The exciting new “Life on the Verge” project is asking for volunteers to help survey 2000km of roadside verge in south-west Lincolnshire and north-east Rutland. Project Officer, Mark Schofield said: "We need as many volunteers as possible this summer to help us survey roadside verges. You don’t need previous experience and beginners are welcome. A wild flower identification booklet, a high visibility vest and wild flower identification classes will be provided to all volunteers for free."
You can get all you need to get involved from the Project Officer or by visiting lifeontheverge.org.uk On the website, you can see all the roadside verges in the project area and claim the section you would like to survey. You can also download all the documents you will need to get surveying including survey guidelines, a survey form, maps and aerial photographs.
The wild flower identification training days will involve both an indoor and outdoor session to familiarize beginners with the wild flowers they can expect to discover for themselves on the road verges. You don’t have to join training days to take part in the surveys.
Wild Flower Training Days
- Saturday 13 June 10am-1pm at Ancaster Village Hall and Ancaster Valley nature reserve
- Sunday 14 June 3-5pm at Ancaster Village Hall and Ancaster Valley nature reserve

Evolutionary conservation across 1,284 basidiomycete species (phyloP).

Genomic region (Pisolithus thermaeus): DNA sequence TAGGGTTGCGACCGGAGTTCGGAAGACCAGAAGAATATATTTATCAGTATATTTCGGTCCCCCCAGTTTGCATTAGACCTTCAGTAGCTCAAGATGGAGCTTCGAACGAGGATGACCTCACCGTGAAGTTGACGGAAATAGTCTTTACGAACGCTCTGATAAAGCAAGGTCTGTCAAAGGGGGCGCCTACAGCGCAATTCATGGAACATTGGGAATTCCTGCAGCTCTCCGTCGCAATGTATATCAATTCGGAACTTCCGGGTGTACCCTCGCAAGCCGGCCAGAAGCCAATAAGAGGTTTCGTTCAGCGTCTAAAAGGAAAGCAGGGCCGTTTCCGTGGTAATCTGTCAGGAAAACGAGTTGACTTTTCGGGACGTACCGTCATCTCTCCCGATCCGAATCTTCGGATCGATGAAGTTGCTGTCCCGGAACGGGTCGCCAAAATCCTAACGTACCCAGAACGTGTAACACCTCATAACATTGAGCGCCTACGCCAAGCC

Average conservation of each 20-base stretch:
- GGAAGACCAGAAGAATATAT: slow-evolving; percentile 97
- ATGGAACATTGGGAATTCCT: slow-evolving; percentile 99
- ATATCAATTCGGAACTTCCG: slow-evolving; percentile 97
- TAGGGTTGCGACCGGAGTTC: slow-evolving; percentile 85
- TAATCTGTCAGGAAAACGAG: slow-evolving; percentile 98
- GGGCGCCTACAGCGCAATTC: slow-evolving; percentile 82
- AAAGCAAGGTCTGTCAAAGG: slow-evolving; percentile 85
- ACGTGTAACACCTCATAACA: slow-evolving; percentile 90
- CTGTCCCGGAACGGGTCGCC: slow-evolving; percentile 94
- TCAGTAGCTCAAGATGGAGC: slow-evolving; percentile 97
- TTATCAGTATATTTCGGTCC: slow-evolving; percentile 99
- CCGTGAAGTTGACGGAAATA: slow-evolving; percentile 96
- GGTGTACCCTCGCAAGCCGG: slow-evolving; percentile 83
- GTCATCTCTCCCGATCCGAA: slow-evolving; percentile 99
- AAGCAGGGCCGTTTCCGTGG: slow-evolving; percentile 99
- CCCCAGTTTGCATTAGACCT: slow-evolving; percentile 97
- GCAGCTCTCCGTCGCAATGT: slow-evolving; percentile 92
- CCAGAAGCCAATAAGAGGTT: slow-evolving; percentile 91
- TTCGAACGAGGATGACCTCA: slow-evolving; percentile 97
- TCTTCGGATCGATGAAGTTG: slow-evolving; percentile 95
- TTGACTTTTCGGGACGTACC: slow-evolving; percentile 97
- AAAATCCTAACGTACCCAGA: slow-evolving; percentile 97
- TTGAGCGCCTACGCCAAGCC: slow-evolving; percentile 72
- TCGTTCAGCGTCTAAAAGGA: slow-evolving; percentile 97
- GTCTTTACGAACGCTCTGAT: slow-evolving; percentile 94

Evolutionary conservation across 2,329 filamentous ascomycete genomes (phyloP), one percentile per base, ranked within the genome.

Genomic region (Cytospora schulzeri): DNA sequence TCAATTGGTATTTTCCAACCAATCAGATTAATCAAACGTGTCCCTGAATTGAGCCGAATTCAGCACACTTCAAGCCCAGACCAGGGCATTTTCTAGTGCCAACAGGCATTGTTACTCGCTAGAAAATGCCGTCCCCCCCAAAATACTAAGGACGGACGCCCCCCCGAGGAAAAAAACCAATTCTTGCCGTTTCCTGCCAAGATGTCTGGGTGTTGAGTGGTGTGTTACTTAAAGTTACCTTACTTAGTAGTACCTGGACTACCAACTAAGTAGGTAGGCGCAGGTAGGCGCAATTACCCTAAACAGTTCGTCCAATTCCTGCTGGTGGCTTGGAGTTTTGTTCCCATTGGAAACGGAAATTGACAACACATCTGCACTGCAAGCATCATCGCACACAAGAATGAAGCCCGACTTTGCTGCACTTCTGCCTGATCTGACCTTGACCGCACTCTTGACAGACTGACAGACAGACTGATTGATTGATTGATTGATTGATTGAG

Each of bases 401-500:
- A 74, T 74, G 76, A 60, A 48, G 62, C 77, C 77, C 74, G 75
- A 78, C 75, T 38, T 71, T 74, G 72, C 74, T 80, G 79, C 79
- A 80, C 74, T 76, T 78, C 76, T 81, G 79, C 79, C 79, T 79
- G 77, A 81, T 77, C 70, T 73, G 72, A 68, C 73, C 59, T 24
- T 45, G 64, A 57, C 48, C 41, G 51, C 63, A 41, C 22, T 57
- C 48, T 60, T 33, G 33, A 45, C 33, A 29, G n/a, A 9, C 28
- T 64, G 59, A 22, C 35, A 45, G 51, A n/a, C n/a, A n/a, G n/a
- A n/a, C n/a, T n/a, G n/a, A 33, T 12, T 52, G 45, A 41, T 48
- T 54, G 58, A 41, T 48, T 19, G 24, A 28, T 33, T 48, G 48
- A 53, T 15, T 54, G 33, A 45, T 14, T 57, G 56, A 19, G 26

- Tuesday 16 June 10am-1pm at Grimsthorpe Conference Centre & Estate Grounds
- Sunday 21 June 10am-1pm at Grimsthorpe Conference Centre and Estate Grounds
- Saturday 27 June 10am-1pm at Rutland Water Anglian Water Birdwatching Centre followed by a field trip to Bloody Oaks Quarry Nature Reserve and nearby roadside verges
- Sunday 28 June 10am-1pm at Grimsthorpe Conference Centre and Estate Grounds
Places on the training days must be booked in advance by contacting Mark Schofield on email: email@example.com, mobile: 07825 970930, switchboard: 01507 526667.
Mark Schofield explained why it was so important to identify the flower rich roadside verges: "The project area lies in an area that at one time had some of the richest grasslands in the country. These limestone grasslands are highly diverse with many different flower species growing in them but they are an endangered and fragmented habitat. The survival of the grasslands, and the species which live within them, depends upon connecting the areas that still remain. Road verges that cross the landscape between nature reserves can make these connections. If the road verges have a diversity of plant life themselves, they will act as vital green corridors enabling the many threatened species associated with this diverse and attractive habitat to move and adapt in response to disturbance and climate change."
“Life on the Verge” is a Living Landscape scheme managed by the Lincolnshire Wildlife Trust on behalf of project partners the Leicestershire & Rutland Wildlife Trust, Natural England and Lincolnshire County Council. The project has received £115k from Natural England’s Countdown 2010 Biodiversity Action Fund, £89k from the SITA Trust and a further £5k from Ringway Infrastructure Services.